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LAX_Esq Apr 19, 17 1:15 am

Choices for Southern Africa
 
Hi, which destinations in Southern Africa would you recommend in November? We're looking to plan a trip in November, and we'd like to do Southern Africa at some point. We're not wedded to Southern Africa if November isn't the best time, and we can do it another time.

From my initial research, it seems that November isn't a particularly good time for the parks that seem most appealing (Okavango Delta, Chobe, Etosha) nor is it a good time for Vic Falls. But it seems like November could be a nice time for a road trip around RSA.

Any thoughts? Thanks!

johan rebel Apr 19, 17 3:06 am


Originally Posted by LAX_Esq (Post 28198894)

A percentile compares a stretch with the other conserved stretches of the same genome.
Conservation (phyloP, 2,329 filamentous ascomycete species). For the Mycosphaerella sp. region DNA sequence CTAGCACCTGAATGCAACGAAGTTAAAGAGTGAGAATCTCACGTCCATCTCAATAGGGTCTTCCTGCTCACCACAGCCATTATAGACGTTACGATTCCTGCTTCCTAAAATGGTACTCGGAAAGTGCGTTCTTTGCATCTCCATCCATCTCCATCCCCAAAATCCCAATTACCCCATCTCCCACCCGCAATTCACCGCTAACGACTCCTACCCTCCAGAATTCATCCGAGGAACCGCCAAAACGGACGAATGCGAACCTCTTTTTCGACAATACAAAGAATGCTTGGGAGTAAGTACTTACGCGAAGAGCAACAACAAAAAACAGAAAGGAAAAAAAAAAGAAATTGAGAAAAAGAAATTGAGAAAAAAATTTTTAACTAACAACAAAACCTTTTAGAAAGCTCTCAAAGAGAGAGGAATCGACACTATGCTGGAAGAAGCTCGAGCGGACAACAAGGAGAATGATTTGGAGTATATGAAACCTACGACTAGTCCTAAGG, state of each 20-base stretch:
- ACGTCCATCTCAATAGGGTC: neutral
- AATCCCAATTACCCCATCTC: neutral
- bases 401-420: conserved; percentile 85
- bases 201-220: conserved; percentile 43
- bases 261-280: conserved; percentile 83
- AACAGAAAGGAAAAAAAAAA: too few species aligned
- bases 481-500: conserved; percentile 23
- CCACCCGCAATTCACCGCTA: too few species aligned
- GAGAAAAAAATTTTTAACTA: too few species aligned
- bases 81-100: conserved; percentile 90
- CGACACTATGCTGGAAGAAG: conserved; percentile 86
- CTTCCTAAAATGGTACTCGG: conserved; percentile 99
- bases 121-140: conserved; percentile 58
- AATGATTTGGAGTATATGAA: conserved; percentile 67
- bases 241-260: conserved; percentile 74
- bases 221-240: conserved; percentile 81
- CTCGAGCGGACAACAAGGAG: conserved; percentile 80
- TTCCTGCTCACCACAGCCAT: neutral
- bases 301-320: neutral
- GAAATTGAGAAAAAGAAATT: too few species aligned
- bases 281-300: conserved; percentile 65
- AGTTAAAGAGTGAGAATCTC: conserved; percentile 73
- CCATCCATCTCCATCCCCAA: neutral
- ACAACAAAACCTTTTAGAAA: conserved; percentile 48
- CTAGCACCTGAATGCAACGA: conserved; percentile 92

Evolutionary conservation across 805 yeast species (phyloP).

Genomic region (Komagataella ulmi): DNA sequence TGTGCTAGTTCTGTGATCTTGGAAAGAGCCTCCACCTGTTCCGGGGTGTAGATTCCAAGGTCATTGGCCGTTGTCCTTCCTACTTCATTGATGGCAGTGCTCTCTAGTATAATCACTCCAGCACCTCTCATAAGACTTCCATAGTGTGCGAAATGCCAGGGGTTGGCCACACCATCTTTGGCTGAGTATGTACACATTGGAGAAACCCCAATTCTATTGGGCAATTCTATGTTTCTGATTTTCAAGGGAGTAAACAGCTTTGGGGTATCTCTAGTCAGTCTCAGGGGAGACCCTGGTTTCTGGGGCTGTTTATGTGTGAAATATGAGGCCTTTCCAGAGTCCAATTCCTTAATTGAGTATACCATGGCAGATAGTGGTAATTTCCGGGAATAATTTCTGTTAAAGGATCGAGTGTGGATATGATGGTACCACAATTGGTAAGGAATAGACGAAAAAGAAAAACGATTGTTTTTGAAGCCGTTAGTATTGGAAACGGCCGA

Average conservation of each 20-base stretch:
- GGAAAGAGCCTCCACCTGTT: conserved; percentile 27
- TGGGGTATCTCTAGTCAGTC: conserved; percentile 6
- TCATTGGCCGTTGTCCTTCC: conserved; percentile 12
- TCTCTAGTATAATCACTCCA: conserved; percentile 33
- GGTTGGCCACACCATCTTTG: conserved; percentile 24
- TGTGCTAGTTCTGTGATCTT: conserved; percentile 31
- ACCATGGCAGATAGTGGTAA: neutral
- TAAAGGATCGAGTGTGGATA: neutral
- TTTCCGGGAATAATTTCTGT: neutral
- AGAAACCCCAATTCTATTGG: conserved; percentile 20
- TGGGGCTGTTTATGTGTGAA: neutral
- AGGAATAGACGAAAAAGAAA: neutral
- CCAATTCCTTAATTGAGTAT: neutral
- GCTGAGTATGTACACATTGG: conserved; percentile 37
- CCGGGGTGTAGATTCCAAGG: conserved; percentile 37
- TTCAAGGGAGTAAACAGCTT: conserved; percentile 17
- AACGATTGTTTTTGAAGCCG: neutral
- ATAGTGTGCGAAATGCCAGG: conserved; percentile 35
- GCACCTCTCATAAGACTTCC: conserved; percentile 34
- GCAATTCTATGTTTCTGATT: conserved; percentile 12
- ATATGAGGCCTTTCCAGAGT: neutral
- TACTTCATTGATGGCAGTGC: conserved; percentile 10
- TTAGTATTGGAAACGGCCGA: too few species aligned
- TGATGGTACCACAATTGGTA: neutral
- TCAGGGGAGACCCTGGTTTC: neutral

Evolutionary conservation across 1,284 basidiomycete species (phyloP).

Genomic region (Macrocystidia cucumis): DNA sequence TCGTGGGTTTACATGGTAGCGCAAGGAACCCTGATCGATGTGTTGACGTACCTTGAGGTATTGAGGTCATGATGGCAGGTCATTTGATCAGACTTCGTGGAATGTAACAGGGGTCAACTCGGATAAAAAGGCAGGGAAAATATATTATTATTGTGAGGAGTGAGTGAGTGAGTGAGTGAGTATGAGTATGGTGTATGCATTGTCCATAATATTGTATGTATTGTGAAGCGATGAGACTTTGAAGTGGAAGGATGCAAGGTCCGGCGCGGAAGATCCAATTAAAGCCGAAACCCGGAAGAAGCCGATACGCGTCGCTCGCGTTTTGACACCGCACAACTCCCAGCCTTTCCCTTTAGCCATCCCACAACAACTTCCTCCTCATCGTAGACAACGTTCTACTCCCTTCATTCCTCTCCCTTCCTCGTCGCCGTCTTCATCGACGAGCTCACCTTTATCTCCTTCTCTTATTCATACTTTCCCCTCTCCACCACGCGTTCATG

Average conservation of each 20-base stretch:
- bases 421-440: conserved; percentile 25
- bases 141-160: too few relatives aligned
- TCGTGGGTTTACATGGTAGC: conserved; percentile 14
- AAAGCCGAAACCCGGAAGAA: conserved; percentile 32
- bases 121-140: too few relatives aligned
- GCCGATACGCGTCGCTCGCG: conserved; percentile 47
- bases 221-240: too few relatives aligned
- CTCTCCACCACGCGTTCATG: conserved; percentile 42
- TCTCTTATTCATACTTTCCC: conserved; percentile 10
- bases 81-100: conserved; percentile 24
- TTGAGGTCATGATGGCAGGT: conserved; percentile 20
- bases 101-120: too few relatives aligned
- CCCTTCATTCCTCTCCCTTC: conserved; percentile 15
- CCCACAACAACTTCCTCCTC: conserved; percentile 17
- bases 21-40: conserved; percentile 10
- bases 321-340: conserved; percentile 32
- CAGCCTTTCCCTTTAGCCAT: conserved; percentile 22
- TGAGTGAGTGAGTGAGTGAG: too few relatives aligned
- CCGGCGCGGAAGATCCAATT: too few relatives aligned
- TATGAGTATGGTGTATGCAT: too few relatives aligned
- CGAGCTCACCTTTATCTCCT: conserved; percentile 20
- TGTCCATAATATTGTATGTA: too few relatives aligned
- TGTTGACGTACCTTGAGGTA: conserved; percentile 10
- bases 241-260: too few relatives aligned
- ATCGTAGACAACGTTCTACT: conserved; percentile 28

From my initial research, it seems that November isn't a particularly good time for the parks

Depends on your definition of a good time.

November is spring, all the birds are chirping, the bush is going green, trees, shrubs and herbs are flowering, all the impala ewes are ready to give birth.

On the other hand, it will most likely be hot and humid, and rain cannot be ruled out. Game may well be harder to spot, but if you are staying at private lodges that's less of an issue than if you are doing a self-drive.

Prices are generally lower in the green season, which may be a factor for some.


Originally Posted by LAX_Esq (Post 28198894)
nor is it a good time for Vic Falls.

The falls are at their best when the volume of water coming down the Zambesi is neither too high nor too low.